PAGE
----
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Spectral analysis of heart rate variability in dogs with mild mitral regurgitation

Yoko Fujii DVM, MS1 and Yoshito Wakao DVM, PhD2
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  • 1 Department of Surgery I, Azabu University, School of Veterinary Medicine, Fuchinobe, Sagamihara-shi, Kanagawa-ken, 229-8501, Japan.
  • | 2 Department of Surgery I, Azabu University, School of Veterinary Medicine, Fuchinobe, Sagamihara-shi, Kanagawa-ken, 229-8501, Japan.

Abstract

Objective—To assess autonomic function in dogs with mild mitral regurgitation (MR) that did not have clinical signs of the condition.

Animals—6 healthy adult Beagles.

Procedure—Mild MR was experimentally induced. A 24-hour ambulatory ECG was recorded before and after induction of MR. Heart rate variability was analyzed in frequency domains by use of the ambulatory ECG. Low-frequency (LF) and high-frequency (HF) power were calculated by integrating over their frequency intervals, and the ratio of LF to HF was also calculated. Measurements of frequency domains were analyzed for 4 time periods (midnight to 6 AM, 6 AM to noon, noon to 6 PM, and 6 PM to midnight).

Results—Dogs with experimentally induced MR were classified as International Small Animal Cardiac Health Council class Ia. The HF power of dogs with MR was significantly decreased between 6 AM and noon. The ratio of LF to HF in dogs with MR was significantly increased for the periods between midnight and 6 AM, 6 AM and noon, and noon and 6 PM.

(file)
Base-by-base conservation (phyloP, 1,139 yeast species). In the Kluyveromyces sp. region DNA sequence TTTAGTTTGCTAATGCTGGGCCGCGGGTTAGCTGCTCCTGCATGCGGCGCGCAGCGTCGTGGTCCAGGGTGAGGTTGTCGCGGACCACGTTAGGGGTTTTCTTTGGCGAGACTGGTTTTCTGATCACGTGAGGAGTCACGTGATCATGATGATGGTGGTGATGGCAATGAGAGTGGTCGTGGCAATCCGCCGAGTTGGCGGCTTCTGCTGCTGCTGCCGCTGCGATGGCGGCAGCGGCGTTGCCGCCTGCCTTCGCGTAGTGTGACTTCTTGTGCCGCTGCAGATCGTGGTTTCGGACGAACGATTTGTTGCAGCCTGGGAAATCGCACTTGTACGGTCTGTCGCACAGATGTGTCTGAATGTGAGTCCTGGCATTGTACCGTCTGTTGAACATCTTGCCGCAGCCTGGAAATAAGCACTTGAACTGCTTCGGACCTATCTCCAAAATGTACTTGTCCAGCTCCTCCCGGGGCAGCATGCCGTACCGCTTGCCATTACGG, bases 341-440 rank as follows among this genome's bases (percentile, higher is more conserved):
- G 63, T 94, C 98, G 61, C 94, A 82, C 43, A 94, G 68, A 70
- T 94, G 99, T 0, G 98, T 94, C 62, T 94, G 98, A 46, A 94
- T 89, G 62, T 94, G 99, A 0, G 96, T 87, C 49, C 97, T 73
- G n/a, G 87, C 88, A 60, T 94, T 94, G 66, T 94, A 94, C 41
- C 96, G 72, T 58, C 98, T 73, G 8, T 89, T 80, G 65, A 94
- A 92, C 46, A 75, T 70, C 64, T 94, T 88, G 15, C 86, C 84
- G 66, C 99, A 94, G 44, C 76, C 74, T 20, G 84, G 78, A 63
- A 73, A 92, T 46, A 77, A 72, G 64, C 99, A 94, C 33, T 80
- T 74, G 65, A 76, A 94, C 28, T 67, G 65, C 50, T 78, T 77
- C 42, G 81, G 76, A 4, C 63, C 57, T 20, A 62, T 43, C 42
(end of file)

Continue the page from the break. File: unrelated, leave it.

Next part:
Conclusions and Clinical Relevance—Compensatory response through autonomic modulation was observed in dogs with mild MR that did not have abnormalities, except for cardiac murmur, during clinical examination. This result suggests that treatment during the early stages of mild MR may be beneficial. Additional studies are necessary to determine whether such treatment will delay the onset of congestive heart failure and prolong survival in dogs affected with mild MR. (Am J Vet Res 2003; 64:145–148)

Abstract

Objective—To assess autonomic function in dogs with mild mitral regurgitation (MR) that did not have clinical signs of the condition.

Animals—6 healthy adult Beagles.

Procedure—Mild MR was experimentally induced. A 24-hour ambulatory ECG was recorded before and after induction of MR. Heart rate variability was analyzed in frequency domains by use of the ambulatory ECG. Low-frequency (LF) and high-frequency (HF) power were calculated by integrating over their frequency intervals, and the ratio of LF to HF was also calculated. Measurements of frequency domains were analyzed for 4 time periods (midnight to 6 AM, 6 AM to noon, noon to 6 PM, and 6 PM to midnight).

Results—Dogs with experimentally induced MR were classified as International Small Animal Cardiac Health Council class Ia. The HF power of dogs with MR was significantly decreased between 6 AM and noon. The ratio of LF to HF in dogs with MR was significantly increased for the periods between midnight and 6 AM, 6 AM and noon, and noon and 6 PM.

Conclusions and Clinical Relevance—Compensatory response through autonomic modulation was observed in dogs with mild MR that did not have abnormalities, except for cardiac murmur, during clinical examination. This result suggests that treatment during the early stages of mild MR may be beneficial. Additional studies are necessary to determine whether such treatment will delay the onset of congestive heart failure and prolong survival in dogs affected with mild MR. (Am J Vet Res 2003; 64:145–148)